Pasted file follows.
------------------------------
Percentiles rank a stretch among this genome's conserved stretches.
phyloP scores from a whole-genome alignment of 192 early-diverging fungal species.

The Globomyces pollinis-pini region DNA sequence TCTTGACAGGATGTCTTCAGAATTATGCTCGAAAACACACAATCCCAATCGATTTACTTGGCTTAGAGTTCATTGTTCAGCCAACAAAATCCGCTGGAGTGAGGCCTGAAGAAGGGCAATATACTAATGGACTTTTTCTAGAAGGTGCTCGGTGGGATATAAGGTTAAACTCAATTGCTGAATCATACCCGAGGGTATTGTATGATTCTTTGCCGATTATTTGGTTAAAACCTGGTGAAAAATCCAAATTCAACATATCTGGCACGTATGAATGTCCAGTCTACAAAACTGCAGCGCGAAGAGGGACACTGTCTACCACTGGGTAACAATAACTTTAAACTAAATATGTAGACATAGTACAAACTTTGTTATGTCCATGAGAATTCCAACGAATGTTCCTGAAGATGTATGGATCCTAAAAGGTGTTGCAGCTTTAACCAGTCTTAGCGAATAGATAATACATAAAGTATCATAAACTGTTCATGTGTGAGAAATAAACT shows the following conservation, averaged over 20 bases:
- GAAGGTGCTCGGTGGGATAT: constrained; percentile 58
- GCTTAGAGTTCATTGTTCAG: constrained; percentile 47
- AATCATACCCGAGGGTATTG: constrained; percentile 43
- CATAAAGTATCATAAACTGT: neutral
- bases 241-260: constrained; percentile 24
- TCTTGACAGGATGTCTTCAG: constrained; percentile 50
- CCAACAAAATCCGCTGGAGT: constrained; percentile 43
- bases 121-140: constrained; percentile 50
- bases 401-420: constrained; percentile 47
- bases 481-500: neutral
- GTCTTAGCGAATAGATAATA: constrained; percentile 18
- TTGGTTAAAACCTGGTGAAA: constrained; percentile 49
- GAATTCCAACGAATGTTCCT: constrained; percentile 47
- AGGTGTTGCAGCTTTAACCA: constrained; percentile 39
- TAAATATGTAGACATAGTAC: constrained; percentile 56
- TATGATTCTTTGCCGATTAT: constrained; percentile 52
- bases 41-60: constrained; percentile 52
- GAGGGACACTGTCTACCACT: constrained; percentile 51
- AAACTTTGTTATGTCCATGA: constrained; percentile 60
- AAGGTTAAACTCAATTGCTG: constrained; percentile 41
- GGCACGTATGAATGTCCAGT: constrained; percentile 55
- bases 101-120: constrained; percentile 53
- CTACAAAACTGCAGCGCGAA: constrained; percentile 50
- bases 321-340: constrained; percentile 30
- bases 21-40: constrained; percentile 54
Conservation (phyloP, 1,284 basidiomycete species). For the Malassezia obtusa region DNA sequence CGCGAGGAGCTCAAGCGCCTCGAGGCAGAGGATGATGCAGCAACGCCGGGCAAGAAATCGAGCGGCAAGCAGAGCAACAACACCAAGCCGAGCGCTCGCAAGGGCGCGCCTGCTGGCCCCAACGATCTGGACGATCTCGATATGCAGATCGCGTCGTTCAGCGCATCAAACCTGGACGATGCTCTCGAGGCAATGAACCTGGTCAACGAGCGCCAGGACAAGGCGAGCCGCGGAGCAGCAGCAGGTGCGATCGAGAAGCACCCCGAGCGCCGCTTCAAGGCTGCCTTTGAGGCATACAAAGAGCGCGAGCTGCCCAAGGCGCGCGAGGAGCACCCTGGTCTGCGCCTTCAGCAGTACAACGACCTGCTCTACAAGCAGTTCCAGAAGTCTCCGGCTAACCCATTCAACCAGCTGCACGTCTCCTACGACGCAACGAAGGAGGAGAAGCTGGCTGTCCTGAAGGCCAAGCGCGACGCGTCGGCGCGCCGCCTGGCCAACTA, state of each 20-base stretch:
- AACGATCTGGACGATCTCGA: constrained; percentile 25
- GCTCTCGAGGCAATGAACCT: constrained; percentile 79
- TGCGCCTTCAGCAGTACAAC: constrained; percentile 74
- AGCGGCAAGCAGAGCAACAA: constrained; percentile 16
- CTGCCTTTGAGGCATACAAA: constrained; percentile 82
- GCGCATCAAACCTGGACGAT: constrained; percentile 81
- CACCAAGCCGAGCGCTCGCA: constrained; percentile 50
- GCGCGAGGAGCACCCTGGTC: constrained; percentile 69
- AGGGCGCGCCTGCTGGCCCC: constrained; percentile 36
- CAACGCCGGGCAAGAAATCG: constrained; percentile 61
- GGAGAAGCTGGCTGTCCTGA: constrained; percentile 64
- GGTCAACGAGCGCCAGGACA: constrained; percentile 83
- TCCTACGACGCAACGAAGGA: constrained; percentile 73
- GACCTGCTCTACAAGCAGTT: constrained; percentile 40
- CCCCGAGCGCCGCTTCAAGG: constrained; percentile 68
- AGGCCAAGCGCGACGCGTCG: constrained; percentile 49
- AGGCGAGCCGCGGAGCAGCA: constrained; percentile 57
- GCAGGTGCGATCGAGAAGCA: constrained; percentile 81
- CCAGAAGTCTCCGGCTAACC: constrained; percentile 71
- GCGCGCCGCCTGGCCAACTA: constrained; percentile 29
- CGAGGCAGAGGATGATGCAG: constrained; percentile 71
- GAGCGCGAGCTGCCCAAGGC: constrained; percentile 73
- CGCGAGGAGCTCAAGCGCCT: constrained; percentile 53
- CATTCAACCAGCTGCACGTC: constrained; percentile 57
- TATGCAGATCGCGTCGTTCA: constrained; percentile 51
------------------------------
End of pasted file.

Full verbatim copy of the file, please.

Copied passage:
Percentiles rank a stretch among this genome's conserved stretches.
phyloP scores from a whole-genome alignment of 192 early-diverging fungal species.

The Globomyces pollinis-pini region DNA sequence TCTTGACAGGATGTCTTCAGAATTATGCTCGAAAACACACAATCCCAATCGATTTACTTGGCTTAGAGTTCATTGTTCAGCCAACAAAATCCGCTGGAGTGAGGCCTGAAGAAGGGCAATATACTAATGGACTTTTTCTAGAAGGTGCTCGGTGGGATATAAGGTTAAACTCAATTGCTGAATCATACCCGAGGGTATTGTATGATTCTTTGCCGATTATTTGGTTAAAACCTGGTGAAAAATCCAAATTCAACATATCTGGCACGTATGAATGTCCAGTCTACAAAACTGCAGCGCGAAGAGGGACACTGTCTACCACTGGGTAACAATAACTTTAAACTAAATATGTAGACATAGTACAAACTTTGTTATGTCCATGAGAATTCCAACGAATGTTCCTGAAGATGTATGGATCCTAAAAGGTGTTGCAGCTTTAACCAGTCTTAGCGAATAGATAATACATAAAGTATCATAAACTGTTCATGTGTGAGAAATAAACT shows the following conservation, averaged over 20 bases:
- GAAGGTGCTCGGTGGGATAT: constrained; percentile 58
- GCTTAGAGTTCATTGTTCAG: constrained; percentile 47
- AATCATACCCGAGGGTATTG: constrained; percentile 43
- CATAAAGTATCATAAACTGT: neutral
- bases 241-260: constrained; percentile 24
- TCTTGACAGGATGTCTTCAG: constrained; percentile 50
- CCAACAAAATCCGCTGGAGT: constrained; percentile 43
- bases 121-140: constrained; percentile 50
- bases 401-420: constrained; percentile 47
- bases 481-500: neutral
- GTCTTAGCGAATAGATAATA: constrained; percentile 18
- TTGGTTAAAACCTGGTGAAA: constrained; percentile 49
- GAATTCCAACGAATGTTCCT: constrained; percentile 47
- AGGTGTTGCAGCTTTAACCA: constrained; percentile 39
- TAAATATGTAGACATAGTAC: constrained; percentile 56
- TATGATTCTTTGCCGATTAT: constrained; percentile 52
- bases 41-60: constrained; percentile 52
- GAGGGACACTGTCTACCACT: constrained; percentile 51
- AAACTTTGTTATGTCCATGA: constrained; percentile 60
- AAGGTTAAACTCAATTGCTG: constrained; percentile 41
- GGCACGTATGAATGTCCAGT: constrained; percentile 55
- bases 101-120: constrained; percentile 53
- CTACAAAACTGCAGCGCGAA: constrained; percentile 50
- bases 321-340: constrained; percentile 30
- bases 21-40: constrained; percentile 54
Conservation (phyloP, 1,284 basidiomycete species). For the Malassezia obtusa region DNA sequence CGCGAGGAGCTCAAGCGCCTCGAGGCAGAGGATGATGCAGCAACGCCGGGCAAGAAATCGAGCGGCAAGCAGAGCAACAACACCAAGCCGAGCGCTCGCAAGGGCGCGCCTGCTGGCCCCAACGATCTGGACGATCTCGATATGCAGATCGCGTCGTTCAGCGCATCAAACCTGGACGATGCTCTCGAGGCAATGAACCTGGTCAACGAGCGCCAGGACAAGGCGAGCCGCGGAGCAGCAGCAGGTGCGATCGAGAAGCACCCCGAGCGCCGCTTCAAGGCTGCCTTTGAGGCATACAAAGAGCGCGAGCTGCCCAAGGCGCGCGAGGAGCACCCTGGTCTGCGCCTTCAGCAGTACAACGACCTGCTCTACAAGCAGTTCCAGAAGTCTCCGGCTAACCCATTCAACCAGCTGCACGTCTCCTACGACGCAACGAAGGAGGAGAAGCTGGCTGTCCTGAAGGCCAAGCGCGACGCGTCGGCGCGCCGCCTGGCCAACTA, state of each 20-base stretch:
- AACGATCTGGACGATCTCGA: constrained; percentile 25
- GCTCTCGAGGCAATGAACCT: constrained; percentile 79
- TGCGCCTTCAGCAGTACAAC: constrained; percentile 74
- AGCGGCAAGCAGAGCAACAA: constrained; percentile 16
- CTGCCTTTGAGGCATACAAA: constrained; percentile 82
- GCGCATCAAACCTGGACGAT: constrained; percentile 81
- CACCAAGCCGAGCGCTCGCA: constrained; percentile 50
- GCGCGAGGAGCACCCTGGTC: constrained; percentile 69
- AGGGCGCGCCTGCTGGCCCC: constrained; percentile 36
- CAACGCCGGGCAAGAAATCG: constrained; percentile 61
- GGAGAAGCTGGCTGTCCTGA: constrained; percentile 64
- GGTCAACGAGCGCCAGGACA: constrained; percentile 83
- TCCTACGACGCAACGAAGGA: constrained; percentile 73
- GACCTGCTCTACAAGCAGTT: constrained; percentile 40
- CCCCGAGCGCCGCTTCAAGG: constrained; percentile 68
- AGGCCAAGCGCGACGCGTCG: constrained; percentile 49
- AGGCGAGCCGCGGAGCAGCA: constrained; percentile 57
- GCAGGTGCGATCGAGAAGCA: constrained; percentile 81
- CCAGAAGTCTCCGGCTAACC: constrained; percentile 71
- GCGCGCCGCCTGGCCAACTA: constrained; percentile 29
- CGAGGCAGAGGATGATGCAG: constrained; percentile 71
- GAGCGCGAGCTGCCCAAGGC: constrained; percentile 73
- CGCGAGGAGCTCAAGCGCCT: constrained; percentile 53
- CATTCAACCAGCTGCACGTC: constrained; percentile 57
- TATGCAGATCGCGTCGTTCA: constrained; percentile 51